Supramolecular self-assembly represents a key technology for the spontaneous construction of nanoarchitectures and for the fabrication of materials with enhanced physical and chemical properties [1–4]. In addition, a significant asset of supramolecular self-assemblies rests on their reversible formation, thanks to the kinetic lability of their noncovalent interactions. This dynamic nature can be exploited for the development of “self-healing” and “smart” materials towards the tuning of their functional properties upon various external factors [5–8]. One particular intriguing objective in the field is to reach a high level of control over the shape and size of the supramolecular architectures, in order to produce well-defined functional nanostructures by rational design . In this direction, many investigations have been pursued toward the construction of self-assembled objects from numerous low-molecular weight scaffolds [10–18], for instance, by exploiting multiple directional hydrogen-bonding interactions. In particular, nucleobases have been used as supramolecular synthons as a result of their efficiency to code for noncovalent interaction motifs . Among nucleobases, guanine represents the most versatile one, because of its different H-bond donor (N1H and N2H) and acceptor sites (O6, N3, and N7) which display self-complementary patterns of interactions. Interestingly, and depending on the environmental conditions, guanosine derivatives can form various types of structures. Most of the supramolecular architectures reported so far from guanosine derivatives require the presence of a cation (alkali metal, earth-alkali, or lanthanide ions) [20–31] which stabilizes, via dipole-ion interactions, the macrocyclic G-quartet that can, in turn, stack in columnar G-quadruplex arrangements (Figure 1(a)). In addition, guanosine can polymerize via hydrogen bonding to give a variety of supramolecular networks including linear ribbons such as A- and B-types (Figures 1(b) and 1(c)).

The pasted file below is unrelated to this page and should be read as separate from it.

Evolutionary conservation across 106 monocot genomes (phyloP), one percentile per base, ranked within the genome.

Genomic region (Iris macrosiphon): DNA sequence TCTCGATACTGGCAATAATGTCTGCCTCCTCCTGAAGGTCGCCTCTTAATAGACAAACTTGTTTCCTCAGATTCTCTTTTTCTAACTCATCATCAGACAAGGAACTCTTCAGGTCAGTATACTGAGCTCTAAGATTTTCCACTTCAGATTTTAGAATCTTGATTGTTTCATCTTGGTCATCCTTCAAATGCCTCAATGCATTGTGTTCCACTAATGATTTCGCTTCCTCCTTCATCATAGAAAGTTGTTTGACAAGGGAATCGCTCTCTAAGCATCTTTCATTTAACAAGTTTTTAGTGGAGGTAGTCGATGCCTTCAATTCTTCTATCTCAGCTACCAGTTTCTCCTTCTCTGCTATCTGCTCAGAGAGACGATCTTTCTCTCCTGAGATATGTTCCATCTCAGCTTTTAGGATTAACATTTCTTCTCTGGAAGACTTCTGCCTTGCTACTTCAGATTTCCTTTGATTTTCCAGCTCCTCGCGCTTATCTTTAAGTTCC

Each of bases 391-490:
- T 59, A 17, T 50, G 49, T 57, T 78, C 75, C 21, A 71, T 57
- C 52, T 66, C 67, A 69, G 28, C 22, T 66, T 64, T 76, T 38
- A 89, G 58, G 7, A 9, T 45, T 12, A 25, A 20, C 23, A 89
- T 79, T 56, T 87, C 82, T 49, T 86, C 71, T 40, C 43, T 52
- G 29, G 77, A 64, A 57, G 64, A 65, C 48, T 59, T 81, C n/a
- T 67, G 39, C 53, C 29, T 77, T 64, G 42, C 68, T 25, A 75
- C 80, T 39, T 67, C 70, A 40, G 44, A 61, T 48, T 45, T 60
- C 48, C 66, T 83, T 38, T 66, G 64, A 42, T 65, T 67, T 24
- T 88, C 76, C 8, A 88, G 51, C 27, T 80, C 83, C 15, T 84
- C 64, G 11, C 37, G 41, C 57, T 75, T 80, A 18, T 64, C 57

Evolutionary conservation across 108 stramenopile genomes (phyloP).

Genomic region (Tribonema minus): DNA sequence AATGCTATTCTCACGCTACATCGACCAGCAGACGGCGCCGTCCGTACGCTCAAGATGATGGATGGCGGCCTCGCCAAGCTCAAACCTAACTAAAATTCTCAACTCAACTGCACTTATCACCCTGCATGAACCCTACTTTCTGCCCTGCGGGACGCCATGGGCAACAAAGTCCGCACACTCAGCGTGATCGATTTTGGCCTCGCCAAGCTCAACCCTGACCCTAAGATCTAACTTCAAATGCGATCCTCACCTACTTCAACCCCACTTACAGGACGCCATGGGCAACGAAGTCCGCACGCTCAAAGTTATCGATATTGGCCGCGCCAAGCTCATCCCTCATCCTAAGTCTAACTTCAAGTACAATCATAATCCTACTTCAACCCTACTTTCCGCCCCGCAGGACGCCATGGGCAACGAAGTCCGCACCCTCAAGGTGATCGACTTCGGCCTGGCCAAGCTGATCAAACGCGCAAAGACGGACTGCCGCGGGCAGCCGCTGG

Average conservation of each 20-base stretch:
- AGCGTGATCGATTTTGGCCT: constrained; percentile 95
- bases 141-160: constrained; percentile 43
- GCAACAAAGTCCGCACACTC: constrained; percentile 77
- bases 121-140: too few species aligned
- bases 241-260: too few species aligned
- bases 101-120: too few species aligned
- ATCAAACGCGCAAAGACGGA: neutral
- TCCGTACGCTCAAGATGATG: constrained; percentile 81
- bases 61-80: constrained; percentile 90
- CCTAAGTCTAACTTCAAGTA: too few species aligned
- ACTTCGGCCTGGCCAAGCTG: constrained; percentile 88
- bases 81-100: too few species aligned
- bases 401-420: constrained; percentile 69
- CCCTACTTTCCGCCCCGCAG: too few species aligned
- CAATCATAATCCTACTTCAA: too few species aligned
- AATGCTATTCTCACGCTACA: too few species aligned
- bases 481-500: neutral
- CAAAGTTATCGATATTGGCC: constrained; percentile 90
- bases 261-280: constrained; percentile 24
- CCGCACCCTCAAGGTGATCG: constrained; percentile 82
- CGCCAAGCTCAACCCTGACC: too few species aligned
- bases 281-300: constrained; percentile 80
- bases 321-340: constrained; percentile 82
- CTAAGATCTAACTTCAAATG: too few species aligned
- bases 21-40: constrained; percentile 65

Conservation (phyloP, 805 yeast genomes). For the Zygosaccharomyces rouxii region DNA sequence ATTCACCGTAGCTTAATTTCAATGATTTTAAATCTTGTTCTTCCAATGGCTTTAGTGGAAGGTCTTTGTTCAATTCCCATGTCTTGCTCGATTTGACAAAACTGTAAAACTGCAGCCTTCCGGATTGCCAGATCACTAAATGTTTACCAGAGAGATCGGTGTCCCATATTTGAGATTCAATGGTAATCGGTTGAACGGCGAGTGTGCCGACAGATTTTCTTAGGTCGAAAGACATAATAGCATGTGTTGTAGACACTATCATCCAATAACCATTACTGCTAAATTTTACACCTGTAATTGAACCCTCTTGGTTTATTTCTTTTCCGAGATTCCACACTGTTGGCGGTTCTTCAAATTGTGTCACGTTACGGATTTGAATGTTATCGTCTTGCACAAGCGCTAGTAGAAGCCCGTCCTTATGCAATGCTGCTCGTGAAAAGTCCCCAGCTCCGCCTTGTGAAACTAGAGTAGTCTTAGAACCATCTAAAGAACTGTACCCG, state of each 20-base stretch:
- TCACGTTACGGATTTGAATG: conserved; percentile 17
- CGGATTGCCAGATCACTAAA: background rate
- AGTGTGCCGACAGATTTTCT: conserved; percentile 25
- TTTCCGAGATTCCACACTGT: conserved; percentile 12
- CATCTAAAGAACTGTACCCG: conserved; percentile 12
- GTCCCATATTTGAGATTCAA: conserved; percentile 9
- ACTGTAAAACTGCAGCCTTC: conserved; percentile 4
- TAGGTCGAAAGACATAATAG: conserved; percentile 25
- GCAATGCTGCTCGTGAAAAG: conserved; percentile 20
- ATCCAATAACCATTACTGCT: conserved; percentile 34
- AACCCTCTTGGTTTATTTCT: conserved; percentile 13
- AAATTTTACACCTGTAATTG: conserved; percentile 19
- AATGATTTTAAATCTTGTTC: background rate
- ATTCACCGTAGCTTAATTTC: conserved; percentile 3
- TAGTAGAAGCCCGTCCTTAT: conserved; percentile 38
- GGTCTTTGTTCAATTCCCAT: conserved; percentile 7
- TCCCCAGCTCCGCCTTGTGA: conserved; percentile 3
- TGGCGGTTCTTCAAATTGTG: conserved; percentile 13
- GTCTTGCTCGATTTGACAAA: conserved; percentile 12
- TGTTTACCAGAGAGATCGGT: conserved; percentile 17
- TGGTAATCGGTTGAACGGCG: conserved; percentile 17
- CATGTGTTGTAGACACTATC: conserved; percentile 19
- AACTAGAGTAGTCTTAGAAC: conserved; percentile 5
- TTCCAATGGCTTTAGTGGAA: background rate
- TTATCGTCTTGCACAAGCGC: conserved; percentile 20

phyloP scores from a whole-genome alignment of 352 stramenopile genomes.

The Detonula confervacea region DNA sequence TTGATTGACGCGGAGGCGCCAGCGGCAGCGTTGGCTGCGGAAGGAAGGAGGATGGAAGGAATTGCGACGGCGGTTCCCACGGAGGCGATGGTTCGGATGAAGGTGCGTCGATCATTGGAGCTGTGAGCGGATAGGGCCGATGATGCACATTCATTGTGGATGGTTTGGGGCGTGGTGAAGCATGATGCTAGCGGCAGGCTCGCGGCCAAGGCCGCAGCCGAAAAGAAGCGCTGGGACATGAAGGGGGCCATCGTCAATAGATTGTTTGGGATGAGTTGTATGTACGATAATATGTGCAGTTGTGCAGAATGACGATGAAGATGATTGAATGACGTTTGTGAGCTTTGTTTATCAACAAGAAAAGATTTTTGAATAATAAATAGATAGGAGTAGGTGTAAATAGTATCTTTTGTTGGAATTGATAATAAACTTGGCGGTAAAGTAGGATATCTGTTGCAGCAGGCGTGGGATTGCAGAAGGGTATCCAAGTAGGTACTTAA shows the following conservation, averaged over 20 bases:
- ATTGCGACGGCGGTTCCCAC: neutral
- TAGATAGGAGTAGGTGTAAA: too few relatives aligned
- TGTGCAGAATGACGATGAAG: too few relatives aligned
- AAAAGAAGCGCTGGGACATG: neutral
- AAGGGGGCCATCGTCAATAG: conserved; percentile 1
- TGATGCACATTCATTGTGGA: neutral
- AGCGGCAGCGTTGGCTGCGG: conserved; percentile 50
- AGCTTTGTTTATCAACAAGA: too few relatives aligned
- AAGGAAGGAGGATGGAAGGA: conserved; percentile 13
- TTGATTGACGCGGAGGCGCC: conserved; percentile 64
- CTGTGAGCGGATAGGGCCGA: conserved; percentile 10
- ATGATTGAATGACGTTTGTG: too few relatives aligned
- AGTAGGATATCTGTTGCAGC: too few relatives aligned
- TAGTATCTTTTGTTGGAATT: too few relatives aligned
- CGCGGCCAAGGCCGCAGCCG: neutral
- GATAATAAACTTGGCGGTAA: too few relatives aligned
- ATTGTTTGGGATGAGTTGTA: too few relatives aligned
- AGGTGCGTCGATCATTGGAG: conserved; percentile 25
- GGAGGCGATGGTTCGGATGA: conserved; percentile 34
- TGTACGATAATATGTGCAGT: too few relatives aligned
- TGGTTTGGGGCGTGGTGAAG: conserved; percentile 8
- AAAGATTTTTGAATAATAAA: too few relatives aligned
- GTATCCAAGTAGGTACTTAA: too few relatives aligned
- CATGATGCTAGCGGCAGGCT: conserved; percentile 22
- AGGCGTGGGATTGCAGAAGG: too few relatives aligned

This complex supramolecular behaviour confers to the guanine-guanine interactions their upper interest among all the homonucleobases studied [20, 32]. They have been subjected to intense investigations in various areas ranging from structural biology and medicinal chemistry—guanine-rich sequences are abundant in telomeric ends of chromosomes and promoter regions of DNA and are capable of forming G-quartet based structures [33–35]—to material science and nanotechnology [36, 37].